What Blue Zones Can Tell us About Ourselves.

Yesterday began the first of our Spring TED Series and a group of teachers from our district and a neighboring district got together to watch Dan Buettner’s TEDxTC talk about his work with the Blue Zones.  Blue Zones are defined as:

a region of the world where people commonly live active lives past the age of 100 years. Scientists and demographers have classified these longevity hot-spots by having common healthy traits and life practices that result in higher-than-normal longevity. The name Blue zone seems to be first employed in a scientific article by a team of demographers working on centenarians in Sardinia in 2004.

and are the topic of Buettner’s work with Quest Network and National Geographic.

While not the stuff of our usual TED talks, which focus more on education and related issues, this talk immediately resonated with the group. Our discussion of Buettner’s description of the three Blue Zones he profiled in the talk brought out some uniquely personal insights from many of the members.  Several of the group shared insight into how the characteristics found in the communities in the Blue Zones are so foreign to our lives here in the United States.

Prior to the talk, we spoke about factors such as genetics, geography, exercise, diet, and lifestyle as the prevailing elements that contribute to longevity, and we argued about which one played the most prominent role.  Following the video, we spoke mainly about how our lifestyles were in such stark contrast to the communities in Sardinia, Italy, Okinawa, and Lorma Linda, California.  How we live our lives, and who we choose to live our lives with have such profound affects on how long our lives last.  Yes, genetics are a factor, but there are other elements that these communities all share.  Garr Reynolds created a succinct graphic to depict the points that Buettner distilled in the talk.

Interestingly, some members of the group had recently screened Race to Nowhere, and were able to draw some stark contrasts between the lives of our children today and the lives of the members of the communities in the Blue Zones.   I have not seen the film, but their concern was rooted in the fact that we have essentially eliminated much of the Blue Zone ideals for our children when we place such pressure on them to succeed.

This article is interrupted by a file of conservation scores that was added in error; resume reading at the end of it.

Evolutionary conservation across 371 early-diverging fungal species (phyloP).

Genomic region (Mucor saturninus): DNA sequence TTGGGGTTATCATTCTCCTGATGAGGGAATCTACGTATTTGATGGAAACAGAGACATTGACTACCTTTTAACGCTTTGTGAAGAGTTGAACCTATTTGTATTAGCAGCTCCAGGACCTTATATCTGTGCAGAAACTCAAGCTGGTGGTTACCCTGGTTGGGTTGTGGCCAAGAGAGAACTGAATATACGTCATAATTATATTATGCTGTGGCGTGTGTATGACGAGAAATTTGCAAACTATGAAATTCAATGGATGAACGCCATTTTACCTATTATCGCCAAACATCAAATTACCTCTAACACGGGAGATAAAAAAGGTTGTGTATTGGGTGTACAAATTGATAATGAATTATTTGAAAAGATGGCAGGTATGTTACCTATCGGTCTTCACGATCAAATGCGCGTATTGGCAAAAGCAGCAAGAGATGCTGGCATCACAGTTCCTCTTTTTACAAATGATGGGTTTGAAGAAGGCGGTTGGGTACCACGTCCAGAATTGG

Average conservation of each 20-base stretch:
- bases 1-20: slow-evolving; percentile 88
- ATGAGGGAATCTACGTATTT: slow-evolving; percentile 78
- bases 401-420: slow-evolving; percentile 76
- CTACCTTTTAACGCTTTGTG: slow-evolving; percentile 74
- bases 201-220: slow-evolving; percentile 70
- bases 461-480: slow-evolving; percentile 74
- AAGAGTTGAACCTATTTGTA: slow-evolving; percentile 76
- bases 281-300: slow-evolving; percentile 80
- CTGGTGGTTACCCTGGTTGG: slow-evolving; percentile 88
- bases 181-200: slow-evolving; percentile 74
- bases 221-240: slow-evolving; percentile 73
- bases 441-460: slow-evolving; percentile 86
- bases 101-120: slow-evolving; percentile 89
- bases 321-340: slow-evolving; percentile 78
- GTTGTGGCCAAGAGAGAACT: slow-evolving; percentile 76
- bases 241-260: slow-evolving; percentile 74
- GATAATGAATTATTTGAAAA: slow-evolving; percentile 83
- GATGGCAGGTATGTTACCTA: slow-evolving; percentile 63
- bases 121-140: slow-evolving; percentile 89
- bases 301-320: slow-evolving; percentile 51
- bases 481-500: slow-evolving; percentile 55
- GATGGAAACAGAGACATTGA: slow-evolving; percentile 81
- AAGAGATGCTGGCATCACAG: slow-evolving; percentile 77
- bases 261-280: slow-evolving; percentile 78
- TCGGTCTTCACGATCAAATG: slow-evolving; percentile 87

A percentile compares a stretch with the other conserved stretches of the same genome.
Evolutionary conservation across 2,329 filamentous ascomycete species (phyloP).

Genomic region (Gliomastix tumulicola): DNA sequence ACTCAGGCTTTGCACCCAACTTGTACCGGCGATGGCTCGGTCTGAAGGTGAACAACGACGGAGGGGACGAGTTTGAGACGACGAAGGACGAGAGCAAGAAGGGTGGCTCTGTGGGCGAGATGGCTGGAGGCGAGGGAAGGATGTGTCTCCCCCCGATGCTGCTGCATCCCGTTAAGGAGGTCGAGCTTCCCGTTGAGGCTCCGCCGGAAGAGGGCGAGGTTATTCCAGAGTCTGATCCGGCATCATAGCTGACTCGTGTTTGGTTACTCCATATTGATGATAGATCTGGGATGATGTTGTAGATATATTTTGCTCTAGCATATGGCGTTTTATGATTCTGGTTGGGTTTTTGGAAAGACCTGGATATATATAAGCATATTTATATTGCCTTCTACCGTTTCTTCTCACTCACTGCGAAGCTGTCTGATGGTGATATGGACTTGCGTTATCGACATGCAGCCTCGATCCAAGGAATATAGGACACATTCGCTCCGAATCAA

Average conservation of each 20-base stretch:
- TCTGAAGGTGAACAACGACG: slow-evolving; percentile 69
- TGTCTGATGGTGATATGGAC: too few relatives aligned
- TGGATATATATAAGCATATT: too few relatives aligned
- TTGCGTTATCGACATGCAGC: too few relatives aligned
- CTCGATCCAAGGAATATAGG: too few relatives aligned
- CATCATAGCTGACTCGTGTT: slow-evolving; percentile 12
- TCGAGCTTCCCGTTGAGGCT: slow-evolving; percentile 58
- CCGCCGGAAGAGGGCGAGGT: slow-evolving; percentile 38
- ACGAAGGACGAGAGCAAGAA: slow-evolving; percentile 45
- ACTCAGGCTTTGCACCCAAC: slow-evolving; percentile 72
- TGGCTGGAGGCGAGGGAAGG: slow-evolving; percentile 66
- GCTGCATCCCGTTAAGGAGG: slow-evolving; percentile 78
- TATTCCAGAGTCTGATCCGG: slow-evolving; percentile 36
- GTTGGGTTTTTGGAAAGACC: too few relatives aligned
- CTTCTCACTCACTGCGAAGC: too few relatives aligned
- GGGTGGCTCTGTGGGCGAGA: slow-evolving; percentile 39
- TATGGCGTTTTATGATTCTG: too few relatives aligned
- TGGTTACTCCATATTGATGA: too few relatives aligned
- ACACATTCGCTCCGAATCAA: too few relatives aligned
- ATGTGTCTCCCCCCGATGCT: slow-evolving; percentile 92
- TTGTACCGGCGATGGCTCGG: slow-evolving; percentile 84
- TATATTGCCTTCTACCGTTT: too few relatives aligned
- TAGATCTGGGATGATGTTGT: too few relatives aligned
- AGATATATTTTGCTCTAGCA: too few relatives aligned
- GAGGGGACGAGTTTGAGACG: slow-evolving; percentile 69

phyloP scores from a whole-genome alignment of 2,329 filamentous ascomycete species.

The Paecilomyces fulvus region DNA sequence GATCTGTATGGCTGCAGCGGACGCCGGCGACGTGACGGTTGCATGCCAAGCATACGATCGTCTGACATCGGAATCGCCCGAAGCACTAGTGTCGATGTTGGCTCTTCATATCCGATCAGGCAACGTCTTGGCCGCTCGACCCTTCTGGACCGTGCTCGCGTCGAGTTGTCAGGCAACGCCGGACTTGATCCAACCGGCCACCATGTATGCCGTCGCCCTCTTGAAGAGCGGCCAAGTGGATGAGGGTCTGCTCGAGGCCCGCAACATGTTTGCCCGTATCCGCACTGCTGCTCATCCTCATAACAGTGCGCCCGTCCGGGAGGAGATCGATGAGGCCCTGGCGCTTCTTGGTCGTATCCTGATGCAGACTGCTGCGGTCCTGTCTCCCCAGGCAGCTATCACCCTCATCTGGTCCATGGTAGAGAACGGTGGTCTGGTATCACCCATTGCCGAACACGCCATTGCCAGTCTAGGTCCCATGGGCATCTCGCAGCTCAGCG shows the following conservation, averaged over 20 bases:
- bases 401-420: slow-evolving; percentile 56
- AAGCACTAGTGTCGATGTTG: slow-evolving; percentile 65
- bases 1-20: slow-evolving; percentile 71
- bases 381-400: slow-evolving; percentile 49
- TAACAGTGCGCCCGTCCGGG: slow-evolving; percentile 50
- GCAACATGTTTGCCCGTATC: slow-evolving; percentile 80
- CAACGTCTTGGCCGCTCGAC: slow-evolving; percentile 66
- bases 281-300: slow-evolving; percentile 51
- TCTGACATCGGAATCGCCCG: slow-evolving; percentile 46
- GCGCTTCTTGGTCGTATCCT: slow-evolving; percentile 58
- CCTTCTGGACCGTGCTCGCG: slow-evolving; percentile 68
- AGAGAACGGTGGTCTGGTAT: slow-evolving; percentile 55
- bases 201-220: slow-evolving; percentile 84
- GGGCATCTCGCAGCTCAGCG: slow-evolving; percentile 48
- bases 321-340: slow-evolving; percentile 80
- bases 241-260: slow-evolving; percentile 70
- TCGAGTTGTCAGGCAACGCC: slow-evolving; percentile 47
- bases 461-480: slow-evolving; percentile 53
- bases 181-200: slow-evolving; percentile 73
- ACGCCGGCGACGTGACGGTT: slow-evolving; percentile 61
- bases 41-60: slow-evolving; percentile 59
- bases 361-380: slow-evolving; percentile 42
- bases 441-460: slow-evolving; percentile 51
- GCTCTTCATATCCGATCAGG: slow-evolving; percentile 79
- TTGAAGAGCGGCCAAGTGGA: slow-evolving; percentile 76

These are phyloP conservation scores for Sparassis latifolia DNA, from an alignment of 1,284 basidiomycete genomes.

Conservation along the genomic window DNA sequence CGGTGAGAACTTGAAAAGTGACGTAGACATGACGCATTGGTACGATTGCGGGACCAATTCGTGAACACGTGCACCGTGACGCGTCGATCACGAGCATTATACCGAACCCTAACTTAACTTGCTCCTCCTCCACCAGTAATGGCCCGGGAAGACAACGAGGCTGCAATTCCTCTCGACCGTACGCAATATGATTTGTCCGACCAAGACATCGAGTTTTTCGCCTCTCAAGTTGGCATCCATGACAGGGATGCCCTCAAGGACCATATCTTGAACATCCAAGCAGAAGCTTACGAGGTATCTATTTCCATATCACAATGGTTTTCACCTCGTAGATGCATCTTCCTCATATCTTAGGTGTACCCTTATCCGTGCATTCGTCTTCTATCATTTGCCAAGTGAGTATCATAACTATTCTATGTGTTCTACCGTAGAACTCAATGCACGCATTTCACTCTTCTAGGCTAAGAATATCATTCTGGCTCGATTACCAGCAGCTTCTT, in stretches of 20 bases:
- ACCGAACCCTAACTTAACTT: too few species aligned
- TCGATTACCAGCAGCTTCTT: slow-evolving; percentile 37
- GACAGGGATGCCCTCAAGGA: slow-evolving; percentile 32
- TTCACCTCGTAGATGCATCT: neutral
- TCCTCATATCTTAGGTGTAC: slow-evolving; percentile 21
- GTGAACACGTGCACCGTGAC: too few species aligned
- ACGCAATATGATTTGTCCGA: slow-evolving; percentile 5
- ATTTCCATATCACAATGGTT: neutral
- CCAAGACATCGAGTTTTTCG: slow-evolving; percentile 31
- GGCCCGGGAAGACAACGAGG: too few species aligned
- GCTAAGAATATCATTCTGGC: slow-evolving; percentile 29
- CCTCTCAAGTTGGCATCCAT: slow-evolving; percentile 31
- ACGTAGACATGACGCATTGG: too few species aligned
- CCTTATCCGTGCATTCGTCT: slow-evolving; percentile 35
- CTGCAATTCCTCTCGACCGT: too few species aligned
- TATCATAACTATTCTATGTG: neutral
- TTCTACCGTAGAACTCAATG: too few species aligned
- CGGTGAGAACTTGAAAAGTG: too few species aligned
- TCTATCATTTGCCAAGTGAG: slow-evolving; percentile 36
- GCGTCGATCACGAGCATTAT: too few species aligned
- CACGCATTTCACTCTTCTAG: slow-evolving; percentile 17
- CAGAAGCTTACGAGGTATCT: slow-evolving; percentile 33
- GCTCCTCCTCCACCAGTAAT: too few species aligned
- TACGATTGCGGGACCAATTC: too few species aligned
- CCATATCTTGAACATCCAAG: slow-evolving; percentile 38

On a personal level, having watched this talk several times now, I expressed to the group that what most impressed me was a section of the talk in which Buettner talked about the term “ikigai” (生き甲斐 literally: life + value, be worth while–the reason you wake up in the morning) in Okinawa.  One of the surveys given to members of these communities by the research team asked each of them what their ikigai was and, Buettner stated, none of them hesitated.  They all knew exactly what their purpose was in life.

Do I?  I’ve asked myself several times since the first time I watched this, and I’m put off by my hesitancy.  I know my reason for waking up is to help make my family’s life the most beautiful it can possibly be, but I wonder if it changes as you move through life?  Also, throughout the talk, the term “plant-based diet” was uttered countless times, and in looking at my own life, I could do much better there.

Poulain M.; Pes G.M., Grasland C., Carru C., Ferucci L., Baggio G., Franceschi C., Deiana L. (2004). “Identification of a Geographic Area Characterized by Extreme Longevity in the Sardinia Island: the AKEA study”. Experimental Gerontology, 39 39 (9): 1423–1429. doi:10.1016/j.exger.2004.06.016PMID 15489066.


2 thoughts on “What Blue Zones Can Tell us About Ourselves.

    1. Chris,

      Honorable and transparent. The fact that we all see you doing just that is a testament to you. My wonderings-aloud are helping me focus and getting me closer to my “ikigai.” It was funny, that was all I could talk about this weekend to my wife, my family and friends. Those poor souls had to listen to me go on and on about how lifestyle has the biggest influence on your longevity rather than genetics–not exactly Mother’s Day barbecue topics.

Leave a Reply

Fill in your details below or click an icon to log in:

WordPress.com Logo

You are commenting using your WordPress.com account. Log Out /  Change )

Google+ photo

You are commenting using your Google+ account. Log Out /  Change )

Twitter picture

You are commenting using your Twitter account. Log Out /  Change )

Facebook photo

You are commenting using your Facebook account. Log Out /  Change )


Connecting to %s